When staying at home, it is recommended to stock up on
enough food and supplies for at least two weeks.
Remember that in all likelihood the power will go out.
Get plenty of batteries and store food that does not
need refrigeration. Plan on cooking on portable stoves
If your loved one receives meals on wheels, request
meals for a week or make arrangements for her to go
someplace where she can receive the appropriate care
during this time.
If your loved one depends on life support equipment or
air conditioning, register him with the local power and
telephone company, as well as the local disaster
preparedness agency. If he uses oxygen, ask his supplier
to give him portable tanks. Talk to a doctor and
determine if he needs to be admitted to a hospital prior
to the emergency. Again, make these calls now.
The local media will publish lists of supplies, which
should be purchased in advance. Personalize that list by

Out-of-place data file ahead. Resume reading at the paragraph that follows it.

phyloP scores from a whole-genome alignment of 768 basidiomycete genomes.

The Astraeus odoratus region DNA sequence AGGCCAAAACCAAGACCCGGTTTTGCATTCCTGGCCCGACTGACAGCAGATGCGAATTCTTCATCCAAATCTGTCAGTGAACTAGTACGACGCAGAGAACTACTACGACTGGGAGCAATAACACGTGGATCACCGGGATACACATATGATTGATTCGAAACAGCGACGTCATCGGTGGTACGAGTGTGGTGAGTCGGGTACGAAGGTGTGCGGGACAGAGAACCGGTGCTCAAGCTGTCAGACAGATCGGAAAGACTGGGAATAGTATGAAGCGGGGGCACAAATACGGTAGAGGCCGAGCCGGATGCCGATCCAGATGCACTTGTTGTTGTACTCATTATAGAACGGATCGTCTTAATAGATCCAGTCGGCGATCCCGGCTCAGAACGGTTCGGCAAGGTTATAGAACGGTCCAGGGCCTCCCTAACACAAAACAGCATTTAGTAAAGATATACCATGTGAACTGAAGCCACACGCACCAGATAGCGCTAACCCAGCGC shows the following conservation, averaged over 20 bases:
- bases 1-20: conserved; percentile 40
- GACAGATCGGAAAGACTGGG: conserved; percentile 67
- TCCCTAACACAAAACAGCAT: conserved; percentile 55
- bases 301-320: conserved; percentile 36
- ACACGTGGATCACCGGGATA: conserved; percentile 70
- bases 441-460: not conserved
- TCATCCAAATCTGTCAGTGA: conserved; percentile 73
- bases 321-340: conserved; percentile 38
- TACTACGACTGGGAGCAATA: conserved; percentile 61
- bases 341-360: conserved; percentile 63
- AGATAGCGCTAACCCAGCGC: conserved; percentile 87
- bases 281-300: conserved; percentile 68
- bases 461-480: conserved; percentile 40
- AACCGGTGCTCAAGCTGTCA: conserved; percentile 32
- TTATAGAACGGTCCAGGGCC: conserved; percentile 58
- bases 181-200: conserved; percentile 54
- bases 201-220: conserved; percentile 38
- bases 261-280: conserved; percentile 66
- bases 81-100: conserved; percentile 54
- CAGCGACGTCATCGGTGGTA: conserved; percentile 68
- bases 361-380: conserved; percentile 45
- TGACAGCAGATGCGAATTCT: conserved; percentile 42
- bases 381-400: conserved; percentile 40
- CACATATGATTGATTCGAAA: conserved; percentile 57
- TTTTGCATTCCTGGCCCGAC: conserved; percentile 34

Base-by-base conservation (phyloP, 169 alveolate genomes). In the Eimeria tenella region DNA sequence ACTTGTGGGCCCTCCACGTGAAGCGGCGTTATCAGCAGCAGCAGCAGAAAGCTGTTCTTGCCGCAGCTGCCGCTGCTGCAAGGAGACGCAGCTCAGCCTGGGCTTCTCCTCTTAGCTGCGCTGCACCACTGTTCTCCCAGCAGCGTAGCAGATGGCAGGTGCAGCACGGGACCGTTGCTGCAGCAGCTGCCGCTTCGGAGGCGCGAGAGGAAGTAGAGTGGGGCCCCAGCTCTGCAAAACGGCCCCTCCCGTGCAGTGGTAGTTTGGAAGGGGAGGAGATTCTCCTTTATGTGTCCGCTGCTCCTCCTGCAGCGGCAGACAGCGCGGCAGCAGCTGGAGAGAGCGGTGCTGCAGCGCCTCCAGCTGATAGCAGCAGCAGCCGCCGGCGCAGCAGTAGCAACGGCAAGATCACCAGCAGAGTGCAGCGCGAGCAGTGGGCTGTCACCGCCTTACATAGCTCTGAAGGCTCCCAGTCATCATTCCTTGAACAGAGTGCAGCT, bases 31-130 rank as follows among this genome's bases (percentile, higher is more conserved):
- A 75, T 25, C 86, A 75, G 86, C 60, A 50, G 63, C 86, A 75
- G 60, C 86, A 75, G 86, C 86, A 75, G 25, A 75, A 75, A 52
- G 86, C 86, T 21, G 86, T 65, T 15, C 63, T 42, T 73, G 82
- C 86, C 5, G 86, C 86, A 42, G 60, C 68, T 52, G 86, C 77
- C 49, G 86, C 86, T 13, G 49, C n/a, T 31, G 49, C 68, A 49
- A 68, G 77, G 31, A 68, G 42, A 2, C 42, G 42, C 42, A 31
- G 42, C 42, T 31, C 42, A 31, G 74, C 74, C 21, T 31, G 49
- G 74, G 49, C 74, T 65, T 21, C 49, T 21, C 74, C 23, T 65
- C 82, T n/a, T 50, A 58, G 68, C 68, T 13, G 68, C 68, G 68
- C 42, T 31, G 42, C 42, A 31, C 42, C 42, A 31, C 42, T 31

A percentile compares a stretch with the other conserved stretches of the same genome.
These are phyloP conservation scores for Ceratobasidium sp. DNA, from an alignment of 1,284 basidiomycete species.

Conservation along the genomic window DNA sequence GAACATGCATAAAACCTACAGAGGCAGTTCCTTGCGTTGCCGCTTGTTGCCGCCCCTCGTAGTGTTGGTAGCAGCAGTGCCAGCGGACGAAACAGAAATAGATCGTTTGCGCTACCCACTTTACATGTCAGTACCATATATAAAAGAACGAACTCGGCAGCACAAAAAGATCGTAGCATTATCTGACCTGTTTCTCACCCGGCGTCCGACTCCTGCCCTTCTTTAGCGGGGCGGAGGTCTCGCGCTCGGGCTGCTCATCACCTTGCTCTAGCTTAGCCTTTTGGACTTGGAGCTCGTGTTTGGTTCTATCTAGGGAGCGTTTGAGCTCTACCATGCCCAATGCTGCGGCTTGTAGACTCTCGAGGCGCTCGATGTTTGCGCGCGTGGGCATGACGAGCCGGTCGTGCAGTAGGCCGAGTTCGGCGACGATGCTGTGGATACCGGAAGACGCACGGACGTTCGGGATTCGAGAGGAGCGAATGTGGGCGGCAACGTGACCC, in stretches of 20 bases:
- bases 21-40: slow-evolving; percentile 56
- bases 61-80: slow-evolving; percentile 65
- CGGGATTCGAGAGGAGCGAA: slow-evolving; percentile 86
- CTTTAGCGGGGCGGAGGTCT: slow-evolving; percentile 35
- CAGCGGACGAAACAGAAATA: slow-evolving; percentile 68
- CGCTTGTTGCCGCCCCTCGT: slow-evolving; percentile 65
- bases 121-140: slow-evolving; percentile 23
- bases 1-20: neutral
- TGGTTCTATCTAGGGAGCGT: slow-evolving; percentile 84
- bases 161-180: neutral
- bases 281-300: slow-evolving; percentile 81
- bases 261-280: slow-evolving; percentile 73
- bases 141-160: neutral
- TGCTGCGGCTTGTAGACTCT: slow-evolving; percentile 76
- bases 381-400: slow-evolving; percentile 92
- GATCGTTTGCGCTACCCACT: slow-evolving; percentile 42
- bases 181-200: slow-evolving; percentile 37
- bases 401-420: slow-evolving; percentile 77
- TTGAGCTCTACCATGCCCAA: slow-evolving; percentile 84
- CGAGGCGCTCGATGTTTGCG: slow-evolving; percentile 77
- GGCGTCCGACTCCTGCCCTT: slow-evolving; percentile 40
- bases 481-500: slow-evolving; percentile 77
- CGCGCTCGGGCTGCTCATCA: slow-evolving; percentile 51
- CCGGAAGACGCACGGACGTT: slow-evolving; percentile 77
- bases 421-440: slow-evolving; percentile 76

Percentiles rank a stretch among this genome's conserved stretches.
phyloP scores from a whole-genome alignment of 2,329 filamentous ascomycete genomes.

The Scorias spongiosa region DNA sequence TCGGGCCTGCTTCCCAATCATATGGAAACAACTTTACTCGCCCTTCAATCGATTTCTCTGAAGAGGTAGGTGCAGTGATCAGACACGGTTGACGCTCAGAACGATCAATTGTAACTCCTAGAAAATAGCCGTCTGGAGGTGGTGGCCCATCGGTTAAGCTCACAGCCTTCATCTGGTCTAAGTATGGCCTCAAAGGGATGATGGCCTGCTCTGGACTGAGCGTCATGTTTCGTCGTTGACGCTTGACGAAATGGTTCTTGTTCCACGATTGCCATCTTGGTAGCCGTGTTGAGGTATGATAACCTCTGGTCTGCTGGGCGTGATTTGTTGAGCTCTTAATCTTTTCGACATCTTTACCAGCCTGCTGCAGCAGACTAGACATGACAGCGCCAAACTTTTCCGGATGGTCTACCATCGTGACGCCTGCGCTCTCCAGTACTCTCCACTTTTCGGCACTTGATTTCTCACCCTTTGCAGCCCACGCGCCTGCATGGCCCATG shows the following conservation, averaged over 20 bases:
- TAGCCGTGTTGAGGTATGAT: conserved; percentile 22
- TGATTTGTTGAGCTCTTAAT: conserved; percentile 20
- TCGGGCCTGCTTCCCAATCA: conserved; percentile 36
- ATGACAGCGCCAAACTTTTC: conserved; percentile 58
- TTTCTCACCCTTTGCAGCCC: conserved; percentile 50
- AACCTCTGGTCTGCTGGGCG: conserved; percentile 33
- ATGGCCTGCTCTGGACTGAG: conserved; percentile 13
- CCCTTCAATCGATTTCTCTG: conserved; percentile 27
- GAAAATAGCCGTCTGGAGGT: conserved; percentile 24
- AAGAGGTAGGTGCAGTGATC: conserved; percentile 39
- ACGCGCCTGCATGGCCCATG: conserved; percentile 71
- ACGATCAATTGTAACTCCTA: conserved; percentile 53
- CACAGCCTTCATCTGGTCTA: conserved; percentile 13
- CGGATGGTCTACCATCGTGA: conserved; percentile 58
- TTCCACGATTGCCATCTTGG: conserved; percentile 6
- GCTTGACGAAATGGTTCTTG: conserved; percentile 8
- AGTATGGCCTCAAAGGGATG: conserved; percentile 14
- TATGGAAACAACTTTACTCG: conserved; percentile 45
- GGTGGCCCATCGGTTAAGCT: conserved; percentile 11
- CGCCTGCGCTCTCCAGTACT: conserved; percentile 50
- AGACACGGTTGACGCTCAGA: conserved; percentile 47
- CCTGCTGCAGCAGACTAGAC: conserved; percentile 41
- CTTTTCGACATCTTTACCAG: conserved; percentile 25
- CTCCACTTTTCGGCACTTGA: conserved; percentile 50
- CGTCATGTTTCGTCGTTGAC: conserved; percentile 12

adding the items specific to the needs of yourself and
your loved ones. Go over this list with them. Make sure
there is enough medication and medical supplies to last
the storm and its aftermath. All needed supplies should
be stored so they are accessible and protected from
possible water damage. Make a list of important numbers
and keep it with you at all times.
Don't wait until the last minute, when time, supplies
and spaces at facilities are running out. The closer the
storm comes, the more difficult it is to get the
information and assistance you need. Being prepared and
making arrangements before the weatherman informs you of
approaching danger are the best ways to insure the
safety and well being of your family and loved ones.
Contact your local Office of Emergency Management, or
Office of Public Safety, for the specific resources and
information available for your area.